A low-emission zone trafic sign, Source: Depositphotos

Ahead of generalization, French society opposes low-emission zones in cities

Ahead of generalization, French society opposes low-emission zones in cities

But also, 60% of the people in the country do not know what a ‘low-emission zone’ is

According to the Climate and Resilience Law of 2021, all French urban agglomerations of more than 150,000 residents must introduce and standardize low-emission mobility zones (ZFE-m) on their territories by 2025. In fact, 11 metropolises in the country have already established such zones, known in French as zones à faibles émissions, where the most polluting vehicles can be subjected to traffic restrictions.

Currently, these restrictions are decided by the local administration and may apply over specific periods, such as pollution peaks. The vehicles are identified by special Crit’Air stickers grouping them into different categories according to their pollution factor.

It turns out, however, that overall, the French public isn’t too excited about the legislative push to eliminate such vehicles from the cities through regulations. A recent survey, conducted by the French Senate’s Regional Planning and Sustainable Development Commission, found that 86% of the citizenry were against the introduction of ZFE-m’s, and so were 79% of the companies.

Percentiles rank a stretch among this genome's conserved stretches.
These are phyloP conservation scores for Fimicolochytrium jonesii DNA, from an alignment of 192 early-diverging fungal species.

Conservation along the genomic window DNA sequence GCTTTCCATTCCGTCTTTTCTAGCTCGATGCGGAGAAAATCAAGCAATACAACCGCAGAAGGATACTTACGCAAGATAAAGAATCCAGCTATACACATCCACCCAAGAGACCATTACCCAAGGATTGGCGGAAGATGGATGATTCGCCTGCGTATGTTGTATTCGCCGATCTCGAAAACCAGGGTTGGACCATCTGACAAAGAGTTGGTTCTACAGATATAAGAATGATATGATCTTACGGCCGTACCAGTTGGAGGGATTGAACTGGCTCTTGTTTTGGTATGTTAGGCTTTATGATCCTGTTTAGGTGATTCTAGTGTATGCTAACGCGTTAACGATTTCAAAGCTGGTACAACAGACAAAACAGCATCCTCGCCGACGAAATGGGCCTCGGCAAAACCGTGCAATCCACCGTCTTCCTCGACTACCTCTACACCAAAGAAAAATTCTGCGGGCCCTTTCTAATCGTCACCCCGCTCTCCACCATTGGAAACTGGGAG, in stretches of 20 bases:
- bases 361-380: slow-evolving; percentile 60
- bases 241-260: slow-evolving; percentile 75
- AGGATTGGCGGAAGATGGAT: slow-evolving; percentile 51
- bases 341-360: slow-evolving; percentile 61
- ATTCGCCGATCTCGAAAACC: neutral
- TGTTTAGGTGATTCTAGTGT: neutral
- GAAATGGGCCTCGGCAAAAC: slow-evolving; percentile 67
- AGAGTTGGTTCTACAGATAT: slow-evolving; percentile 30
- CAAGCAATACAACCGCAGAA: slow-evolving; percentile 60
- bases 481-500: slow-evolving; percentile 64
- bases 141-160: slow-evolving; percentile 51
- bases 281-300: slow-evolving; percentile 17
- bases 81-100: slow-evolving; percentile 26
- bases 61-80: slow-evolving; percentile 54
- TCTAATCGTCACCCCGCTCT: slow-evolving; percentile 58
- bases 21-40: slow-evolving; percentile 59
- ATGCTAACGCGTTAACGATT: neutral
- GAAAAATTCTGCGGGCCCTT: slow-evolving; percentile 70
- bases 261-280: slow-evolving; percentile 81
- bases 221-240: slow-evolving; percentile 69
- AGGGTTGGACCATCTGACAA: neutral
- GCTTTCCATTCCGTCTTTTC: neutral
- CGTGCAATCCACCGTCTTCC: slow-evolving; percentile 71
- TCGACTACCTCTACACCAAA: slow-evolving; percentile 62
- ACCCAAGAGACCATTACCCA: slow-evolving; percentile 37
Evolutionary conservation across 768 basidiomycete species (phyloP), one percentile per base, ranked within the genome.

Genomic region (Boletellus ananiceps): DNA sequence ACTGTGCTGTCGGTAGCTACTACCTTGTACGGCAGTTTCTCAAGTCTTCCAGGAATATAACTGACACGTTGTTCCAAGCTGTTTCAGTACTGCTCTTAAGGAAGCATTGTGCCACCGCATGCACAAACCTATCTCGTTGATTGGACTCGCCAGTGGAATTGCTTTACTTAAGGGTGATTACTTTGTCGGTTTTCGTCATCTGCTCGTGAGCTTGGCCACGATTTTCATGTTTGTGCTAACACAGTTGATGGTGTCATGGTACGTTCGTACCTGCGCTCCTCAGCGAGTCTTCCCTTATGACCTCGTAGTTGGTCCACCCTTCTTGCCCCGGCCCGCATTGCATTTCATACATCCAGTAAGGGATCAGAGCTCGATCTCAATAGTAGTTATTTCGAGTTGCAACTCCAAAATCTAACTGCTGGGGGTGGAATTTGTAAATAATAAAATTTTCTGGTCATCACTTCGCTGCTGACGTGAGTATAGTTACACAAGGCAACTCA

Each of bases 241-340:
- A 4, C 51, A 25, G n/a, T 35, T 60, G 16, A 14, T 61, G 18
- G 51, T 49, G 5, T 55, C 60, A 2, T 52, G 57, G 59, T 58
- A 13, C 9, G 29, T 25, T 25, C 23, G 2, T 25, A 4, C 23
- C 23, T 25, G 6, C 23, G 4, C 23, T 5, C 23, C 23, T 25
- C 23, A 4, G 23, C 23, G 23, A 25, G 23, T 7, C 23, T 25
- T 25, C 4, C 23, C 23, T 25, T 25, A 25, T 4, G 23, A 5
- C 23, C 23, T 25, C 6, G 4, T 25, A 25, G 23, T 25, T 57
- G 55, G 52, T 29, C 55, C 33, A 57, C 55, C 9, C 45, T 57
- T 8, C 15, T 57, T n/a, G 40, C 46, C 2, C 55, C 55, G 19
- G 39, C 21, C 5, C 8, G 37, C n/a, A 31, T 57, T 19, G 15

Can environmental justice lead to social injustice?

In general, no majority in a societal group is supporting the measure, with the exception of habitual public transit users. 67% of that group, specifically the commuters who have access to several modes of public mobility (buses, metro, trains, trams, etc) supported the implementation of ZFE-m’s, but everyone else seems to be decrying it.

And there are different reasons for it, with the main themes being that it would deepen social inequalities and lead to chaos and confusion. Here are the five main obstacles expressed by the public:

  • the excessive cost of acquiring clean vehicles (for 77% of individuals and 58% of businesses);
  • insufficient accessibility to the metropolis from the peri-urban or rural outskirts (51% of individuals);
  • too rapid generalization of traffic restrictions (47% of individuals and 36% of businesses);
  • the lack of clarity of the Crit'air system (47% of individuals and 29% of businesses);
  • the lack of alternative means of transport to the individual vehicle (42% of individuals).

97% of the surveyed own a motor vehicle, but 83% of them do not plan to replace it with the implementation of ZFE-m. However, due to the Crit'air sticker, 42% could eventually be refused access to the city's central areas, which could be a recipe for unrest in a freedom-loving society like the French.

However, to add another dimension to the issue, stats showed that 60% of the people do not know what a “ZFE-m” is, so that also brings up the question of whether the disapproval is based on insight or ignorance.



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